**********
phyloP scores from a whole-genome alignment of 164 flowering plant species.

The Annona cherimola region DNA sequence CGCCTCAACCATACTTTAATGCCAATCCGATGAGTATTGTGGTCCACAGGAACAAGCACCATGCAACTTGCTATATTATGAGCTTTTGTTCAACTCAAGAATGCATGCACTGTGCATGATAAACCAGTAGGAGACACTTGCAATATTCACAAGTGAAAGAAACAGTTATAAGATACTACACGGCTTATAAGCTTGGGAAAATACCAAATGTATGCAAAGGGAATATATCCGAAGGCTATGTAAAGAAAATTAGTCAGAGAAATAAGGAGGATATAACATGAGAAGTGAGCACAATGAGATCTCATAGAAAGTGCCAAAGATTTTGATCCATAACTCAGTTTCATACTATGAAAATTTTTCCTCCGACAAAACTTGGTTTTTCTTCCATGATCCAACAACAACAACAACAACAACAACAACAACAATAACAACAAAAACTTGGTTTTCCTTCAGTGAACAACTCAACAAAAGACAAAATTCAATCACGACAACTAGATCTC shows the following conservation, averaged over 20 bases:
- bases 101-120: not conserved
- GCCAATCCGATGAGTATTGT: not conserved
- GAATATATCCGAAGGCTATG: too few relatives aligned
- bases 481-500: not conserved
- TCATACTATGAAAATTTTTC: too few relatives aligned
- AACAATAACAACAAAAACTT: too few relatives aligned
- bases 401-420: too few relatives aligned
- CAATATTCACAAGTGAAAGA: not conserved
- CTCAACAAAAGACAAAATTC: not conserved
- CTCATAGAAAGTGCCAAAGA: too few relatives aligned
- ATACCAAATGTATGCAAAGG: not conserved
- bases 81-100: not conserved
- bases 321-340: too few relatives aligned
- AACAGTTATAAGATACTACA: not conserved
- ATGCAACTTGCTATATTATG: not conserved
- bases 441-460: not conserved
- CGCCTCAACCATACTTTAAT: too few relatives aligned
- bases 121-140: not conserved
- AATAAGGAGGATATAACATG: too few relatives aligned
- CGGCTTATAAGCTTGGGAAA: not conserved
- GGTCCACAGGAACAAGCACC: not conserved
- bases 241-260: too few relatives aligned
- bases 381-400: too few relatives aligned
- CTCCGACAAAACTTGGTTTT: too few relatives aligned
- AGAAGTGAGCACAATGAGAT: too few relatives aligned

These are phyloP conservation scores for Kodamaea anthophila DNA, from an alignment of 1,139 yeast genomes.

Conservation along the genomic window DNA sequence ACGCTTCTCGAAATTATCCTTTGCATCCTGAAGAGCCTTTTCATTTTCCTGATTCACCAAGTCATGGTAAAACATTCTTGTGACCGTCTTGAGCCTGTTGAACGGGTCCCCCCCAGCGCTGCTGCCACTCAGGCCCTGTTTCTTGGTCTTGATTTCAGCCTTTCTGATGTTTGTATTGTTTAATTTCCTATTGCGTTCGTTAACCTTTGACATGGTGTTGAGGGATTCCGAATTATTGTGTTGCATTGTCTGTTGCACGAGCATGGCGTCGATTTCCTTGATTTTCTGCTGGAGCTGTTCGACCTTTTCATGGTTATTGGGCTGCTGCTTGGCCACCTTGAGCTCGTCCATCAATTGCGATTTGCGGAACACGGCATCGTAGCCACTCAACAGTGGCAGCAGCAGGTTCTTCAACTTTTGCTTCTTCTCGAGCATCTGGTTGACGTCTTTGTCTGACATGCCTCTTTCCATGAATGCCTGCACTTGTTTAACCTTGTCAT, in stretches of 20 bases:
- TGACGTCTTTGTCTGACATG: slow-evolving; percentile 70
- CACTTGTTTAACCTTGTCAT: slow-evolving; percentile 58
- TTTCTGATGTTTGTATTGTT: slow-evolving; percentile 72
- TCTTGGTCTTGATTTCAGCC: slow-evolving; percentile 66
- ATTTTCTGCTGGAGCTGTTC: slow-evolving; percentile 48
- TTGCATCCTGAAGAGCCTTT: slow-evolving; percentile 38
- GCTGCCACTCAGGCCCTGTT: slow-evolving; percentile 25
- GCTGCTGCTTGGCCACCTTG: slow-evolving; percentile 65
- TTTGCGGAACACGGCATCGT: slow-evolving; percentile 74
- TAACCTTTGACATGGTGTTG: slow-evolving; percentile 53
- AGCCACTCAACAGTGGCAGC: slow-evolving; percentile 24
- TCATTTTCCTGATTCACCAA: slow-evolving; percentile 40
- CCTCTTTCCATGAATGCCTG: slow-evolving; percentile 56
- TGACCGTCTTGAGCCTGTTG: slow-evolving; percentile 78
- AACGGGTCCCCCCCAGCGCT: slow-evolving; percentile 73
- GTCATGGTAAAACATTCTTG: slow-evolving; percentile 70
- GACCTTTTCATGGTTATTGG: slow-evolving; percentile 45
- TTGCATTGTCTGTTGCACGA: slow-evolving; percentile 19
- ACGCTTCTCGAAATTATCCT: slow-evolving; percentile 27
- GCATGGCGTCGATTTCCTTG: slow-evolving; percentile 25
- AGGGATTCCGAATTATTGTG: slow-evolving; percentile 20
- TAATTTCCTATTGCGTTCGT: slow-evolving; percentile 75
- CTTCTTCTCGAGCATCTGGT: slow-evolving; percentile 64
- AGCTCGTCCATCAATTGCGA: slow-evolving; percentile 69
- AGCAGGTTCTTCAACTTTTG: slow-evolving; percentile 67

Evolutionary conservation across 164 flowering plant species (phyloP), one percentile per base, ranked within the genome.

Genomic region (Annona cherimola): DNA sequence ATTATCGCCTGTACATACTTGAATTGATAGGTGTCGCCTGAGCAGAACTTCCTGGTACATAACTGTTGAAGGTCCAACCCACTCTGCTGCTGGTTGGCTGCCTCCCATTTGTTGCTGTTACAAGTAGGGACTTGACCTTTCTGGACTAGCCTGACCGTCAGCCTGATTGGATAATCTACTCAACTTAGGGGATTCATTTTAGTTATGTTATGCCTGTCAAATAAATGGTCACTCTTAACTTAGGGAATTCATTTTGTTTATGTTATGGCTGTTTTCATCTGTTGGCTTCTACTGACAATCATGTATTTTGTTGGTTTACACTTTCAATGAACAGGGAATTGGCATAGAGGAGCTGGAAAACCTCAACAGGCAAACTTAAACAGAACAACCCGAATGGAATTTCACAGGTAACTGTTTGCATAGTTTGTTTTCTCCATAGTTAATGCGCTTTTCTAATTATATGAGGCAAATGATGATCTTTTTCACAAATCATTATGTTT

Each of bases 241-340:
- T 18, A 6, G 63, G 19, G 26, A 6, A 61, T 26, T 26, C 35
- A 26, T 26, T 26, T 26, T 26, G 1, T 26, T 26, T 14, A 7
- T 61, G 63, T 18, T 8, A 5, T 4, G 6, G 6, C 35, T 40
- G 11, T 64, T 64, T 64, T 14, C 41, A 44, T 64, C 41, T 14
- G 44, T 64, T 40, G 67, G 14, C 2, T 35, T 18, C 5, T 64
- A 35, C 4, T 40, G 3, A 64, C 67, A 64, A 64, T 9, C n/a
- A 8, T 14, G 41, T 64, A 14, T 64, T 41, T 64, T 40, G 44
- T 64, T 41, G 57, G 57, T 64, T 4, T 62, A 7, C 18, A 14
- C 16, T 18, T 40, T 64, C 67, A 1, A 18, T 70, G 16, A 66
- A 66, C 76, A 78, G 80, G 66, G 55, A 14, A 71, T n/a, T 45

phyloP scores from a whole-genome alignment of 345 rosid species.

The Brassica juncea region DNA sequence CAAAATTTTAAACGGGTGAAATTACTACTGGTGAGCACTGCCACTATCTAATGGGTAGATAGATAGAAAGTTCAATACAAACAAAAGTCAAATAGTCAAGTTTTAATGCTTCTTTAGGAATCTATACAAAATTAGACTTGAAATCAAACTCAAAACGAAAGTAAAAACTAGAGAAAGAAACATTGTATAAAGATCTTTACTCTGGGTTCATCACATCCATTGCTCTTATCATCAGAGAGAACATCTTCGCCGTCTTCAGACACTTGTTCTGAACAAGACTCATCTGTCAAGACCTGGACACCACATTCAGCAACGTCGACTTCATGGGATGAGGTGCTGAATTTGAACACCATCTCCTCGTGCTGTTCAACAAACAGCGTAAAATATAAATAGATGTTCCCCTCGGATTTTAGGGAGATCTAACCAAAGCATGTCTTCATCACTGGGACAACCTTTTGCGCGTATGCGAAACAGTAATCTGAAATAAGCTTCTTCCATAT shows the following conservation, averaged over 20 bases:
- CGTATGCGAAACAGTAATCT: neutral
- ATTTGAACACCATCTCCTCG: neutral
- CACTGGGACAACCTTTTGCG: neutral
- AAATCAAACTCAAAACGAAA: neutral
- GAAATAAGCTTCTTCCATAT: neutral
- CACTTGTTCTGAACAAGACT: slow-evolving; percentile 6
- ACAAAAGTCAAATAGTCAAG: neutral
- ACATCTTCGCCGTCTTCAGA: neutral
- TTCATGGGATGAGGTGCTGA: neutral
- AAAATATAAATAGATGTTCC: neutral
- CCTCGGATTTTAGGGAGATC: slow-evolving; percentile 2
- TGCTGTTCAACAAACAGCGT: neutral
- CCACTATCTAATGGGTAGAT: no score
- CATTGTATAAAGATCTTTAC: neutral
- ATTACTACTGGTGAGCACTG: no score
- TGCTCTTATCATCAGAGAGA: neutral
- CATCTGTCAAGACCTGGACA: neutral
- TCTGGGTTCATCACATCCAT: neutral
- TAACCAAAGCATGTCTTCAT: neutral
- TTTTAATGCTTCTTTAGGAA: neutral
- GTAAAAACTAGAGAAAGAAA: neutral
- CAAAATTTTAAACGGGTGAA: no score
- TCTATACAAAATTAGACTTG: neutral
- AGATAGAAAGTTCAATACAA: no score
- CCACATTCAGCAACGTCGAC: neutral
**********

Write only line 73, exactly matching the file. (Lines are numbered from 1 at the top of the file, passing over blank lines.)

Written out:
- AAATCAAACTCAAAACGAAA: neutral